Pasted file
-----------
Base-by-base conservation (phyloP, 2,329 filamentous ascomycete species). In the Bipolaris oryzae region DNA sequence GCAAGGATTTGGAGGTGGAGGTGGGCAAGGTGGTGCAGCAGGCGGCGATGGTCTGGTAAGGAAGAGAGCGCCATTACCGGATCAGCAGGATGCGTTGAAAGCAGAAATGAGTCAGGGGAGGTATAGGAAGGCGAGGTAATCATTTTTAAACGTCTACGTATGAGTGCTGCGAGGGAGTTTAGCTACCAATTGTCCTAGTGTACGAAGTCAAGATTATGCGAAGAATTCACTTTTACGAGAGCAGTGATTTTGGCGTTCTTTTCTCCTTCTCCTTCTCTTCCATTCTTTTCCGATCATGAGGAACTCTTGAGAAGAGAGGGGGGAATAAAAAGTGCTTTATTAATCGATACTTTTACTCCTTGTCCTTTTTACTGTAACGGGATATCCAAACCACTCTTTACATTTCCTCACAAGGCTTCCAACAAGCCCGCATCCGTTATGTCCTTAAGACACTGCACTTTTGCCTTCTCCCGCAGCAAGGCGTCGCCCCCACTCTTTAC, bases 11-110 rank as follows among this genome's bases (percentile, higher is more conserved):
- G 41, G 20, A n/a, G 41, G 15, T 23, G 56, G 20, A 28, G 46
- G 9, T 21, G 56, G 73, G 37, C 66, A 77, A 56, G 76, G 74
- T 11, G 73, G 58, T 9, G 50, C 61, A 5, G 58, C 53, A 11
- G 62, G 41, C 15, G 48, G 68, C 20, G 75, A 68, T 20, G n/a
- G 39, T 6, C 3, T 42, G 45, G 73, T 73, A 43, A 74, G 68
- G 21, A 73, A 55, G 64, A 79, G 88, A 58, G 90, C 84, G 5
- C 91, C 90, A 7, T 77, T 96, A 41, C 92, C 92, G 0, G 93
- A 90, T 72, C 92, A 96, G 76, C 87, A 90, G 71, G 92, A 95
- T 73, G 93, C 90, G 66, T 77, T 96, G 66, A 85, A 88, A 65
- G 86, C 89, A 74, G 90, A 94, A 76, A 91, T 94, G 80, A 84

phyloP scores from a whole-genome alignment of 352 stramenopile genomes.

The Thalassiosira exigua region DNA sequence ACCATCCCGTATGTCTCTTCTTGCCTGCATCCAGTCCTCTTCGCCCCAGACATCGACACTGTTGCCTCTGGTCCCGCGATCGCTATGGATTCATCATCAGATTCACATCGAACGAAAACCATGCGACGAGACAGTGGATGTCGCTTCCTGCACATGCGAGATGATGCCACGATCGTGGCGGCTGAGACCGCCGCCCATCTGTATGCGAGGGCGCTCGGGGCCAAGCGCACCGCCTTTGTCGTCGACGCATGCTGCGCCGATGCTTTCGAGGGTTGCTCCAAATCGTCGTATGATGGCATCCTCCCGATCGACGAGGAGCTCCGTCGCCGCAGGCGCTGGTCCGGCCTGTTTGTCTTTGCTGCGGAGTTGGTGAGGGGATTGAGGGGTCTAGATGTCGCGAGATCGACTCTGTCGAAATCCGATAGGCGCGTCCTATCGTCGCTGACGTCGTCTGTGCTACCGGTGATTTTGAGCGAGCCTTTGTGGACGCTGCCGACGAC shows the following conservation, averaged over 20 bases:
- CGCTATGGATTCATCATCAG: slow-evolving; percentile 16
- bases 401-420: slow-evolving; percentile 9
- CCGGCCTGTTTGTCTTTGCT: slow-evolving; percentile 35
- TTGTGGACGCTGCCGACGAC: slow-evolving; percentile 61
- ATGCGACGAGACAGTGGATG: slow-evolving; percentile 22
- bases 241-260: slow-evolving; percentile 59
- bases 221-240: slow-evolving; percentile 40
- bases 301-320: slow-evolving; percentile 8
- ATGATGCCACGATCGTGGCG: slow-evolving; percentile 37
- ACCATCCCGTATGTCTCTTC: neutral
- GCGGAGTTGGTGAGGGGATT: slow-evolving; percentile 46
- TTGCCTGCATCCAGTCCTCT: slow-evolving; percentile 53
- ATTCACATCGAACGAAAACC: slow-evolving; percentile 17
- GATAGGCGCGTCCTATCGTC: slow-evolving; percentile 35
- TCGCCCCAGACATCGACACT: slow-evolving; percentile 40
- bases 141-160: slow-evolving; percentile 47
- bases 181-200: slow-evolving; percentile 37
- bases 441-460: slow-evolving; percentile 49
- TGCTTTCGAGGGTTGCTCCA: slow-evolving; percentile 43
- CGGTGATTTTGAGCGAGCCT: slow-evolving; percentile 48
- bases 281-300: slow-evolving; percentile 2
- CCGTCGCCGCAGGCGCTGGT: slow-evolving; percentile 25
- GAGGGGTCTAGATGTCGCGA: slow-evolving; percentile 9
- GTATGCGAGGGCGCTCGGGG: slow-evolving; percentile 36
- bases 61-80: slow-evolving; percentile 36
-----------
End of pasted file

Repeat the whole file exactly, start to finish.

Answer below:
Base-by-base conservation (phyloP, 2,329 filamentous ascomycete species). In the Bipolaris oryzae region DNA sequence GCAAGGATTTGGAGGTGGAGGTGGGCAAGGTGGTGCAGCAGGCGGCGATGGTCTGGTAAGGAAGAGAGCGCCATTACCGGATCAGCAGGATGCGTTGAAAGCAGAAATGAGTCAGGGGAGGTATAGGAAGGCGAGGTAATCATTTTTAAACGTCTACGTATGAGTGCTGCGAGGGAGTTTAGCTACCAATTGTCCTAGTGTACGAAGTCAAGATTATGCGAAGAATTCACTTTTACGAGAGCAGTGATTTTGGCGTTCTTTTCTCCTTCTCCTTCTCTTCCATTCTTTTCCGATCATGAGGAACTCTTGAGAAGAGAGGGGGGAATAAAAAGTGCTTTATTAATCGATACTTTTACTCCTTGTCCTTTTTACTGTAACGGGATATCCAAACCACTCTTTACATTTCCTCACAAGGCTTCCAACAAGCCCGCATCCGTTATGTCCTTAAGACACTGCACTTTTGCCTTCTCCCGCAGCAAGGCGTCGCCCCCACTCTTTAC, bases 11-110 rank as follows among this genome's bases (percentile, higher is more conserved):
- G 41, G 20, A n/a, G 41, G 15, T 23, G 56, G 20, A 28, G 46
- G 9, T 21, G 56, G 73, G 37, C 66, A 77, A 56, G 76, G 74
- T 11, G 73, G 58, T 9, G 50, C 61, A 5, G 58, C 53, A 11
- G 62, G 41, C 15, G 48, G 68, C 20, G 75, A 68, T 20, G n/a
- G 39, T 6, C 3, T 42, G 45, G 73, T 73, A 43, A 74, G 68
- G 21, A 73, A 55, G 64, A 79, G 88, A 58, G 90, C 84, G 5
- C 91, C 90, A 7, T 77, T 96, A 41, C 92, C 92, G 0, G 93
- A 90, T 72, C 92, A 96, G 76, C 87, A 90, G 71, G 92, A 95
- T 73, G 93, C 90, G 66, T 77, T 96, G 66, A 85, A 88, A 65
- G 86, C 89, A 74, G 90, A 94, A 76, A 91, T 94, G 80, A 84

phyloP scores from a whole-genome alignment of 352 stramenopile genomes.

The Thalassiosira exigua region DNA sequence ACCATCCCGTATGTCTCTTCTTGCCTGCATCCAGTCCTCTTCGCCCCAGACATCGACACTGTTGCCTCTGGTCCCGCGATCGCTATGGATTCATCATCAGATTCACATCGAACGAAAACCATGCGACGAGACAGTGGATGTCGCTTCCTGCACATGCGAGATGATGCCACGATCGTGGCGGCTGAGACCGCCGCCCATCTGTATGCGAGGGCGCTCGGGGCCAAGCGCACCGCCTTTGTCGTCGACGCATGCTGCGCCGATGCTTTCGAGGGTTGCTCCAAATCGTCGTATGATGGCATCCTCCCGATCGACGAGGAGCTCCGTCGCCGCAGGCGCTGGTCCGGCCTGTTTGTCTTTGCTGCGGAGTTGGTGAGGGGATTGAGGGGTCTAGATGTCGCGAGATCGACTCTGTCGAAATCCGATAGGCGCGTCCTATCGTCGCTGACGTCGTCTGTGCTACCGGTGATTTTGAGCGAGCCTTTGTGGACGCTGCCGACGAC shows the following conservation, averaged over 20 bases:
- CGCTATGGATTCATCATCAG: slow-evolving; percentile 16
- bases 401-420: slow-evolving; percentile 9
- CCGGCCTGTTTGTCTTTGCT: slow-evolving; percentile 35
- TTGTGGACGCTGCCGACGAC: slow-evolving; percentile 61
- ATGCGACGAGACAGTGGATG: slow-evolving; percentile 22
- bases 241-260: slow-evolving; percentile 59
- bases 221-240: slow-evolving; percentile 40
- bases 301-320: slow-evolving; percentile 8
- ATGATGCCACGATCGTGGCG: slow-evolving; percentile 37
- ACCATCCCGTATGTCTCTTC: neutral
- GCGGAGTTGGTGAGGGGATT: slow-evolving; percentile 46
- TTGCCTGCATCCAGTCCTCT: slow-evolving; percentile 53
- ATTCACATCGAACGAAAACC: slow-evolving; percentile 17
- GATAGGCGCGTCCTATCGTC: slow-evolving; percentile 35
- TCGCCCCAGACATCGACACT: slow-evolving; percentile 40
- bases 141-160: slow-evolving; percentile 47
- bases 181-200: slow-evolving; percentile 37
- bases 441-460: slow-evolving; percentile 49
- TGCTTTCGAGGGTTGCTCCA: slow-evolving; percentile 43
- CGGTGATTTTGAGCGAGCCT: slow-evolving; percentile 48
- bases 281-300: slow-evolving; percentile 2
- CCGTCGCCGCAGGCGCTGGT: slow-evolving; percentile 25
- GAGGGGTCTAGATGTCGCGA: slow-evolving; percentile 9
- GTATGCGAGGGCGCTCGGGG: slow-evolving; percentile 36
- bases 61-80: slow-evolving; percentile 36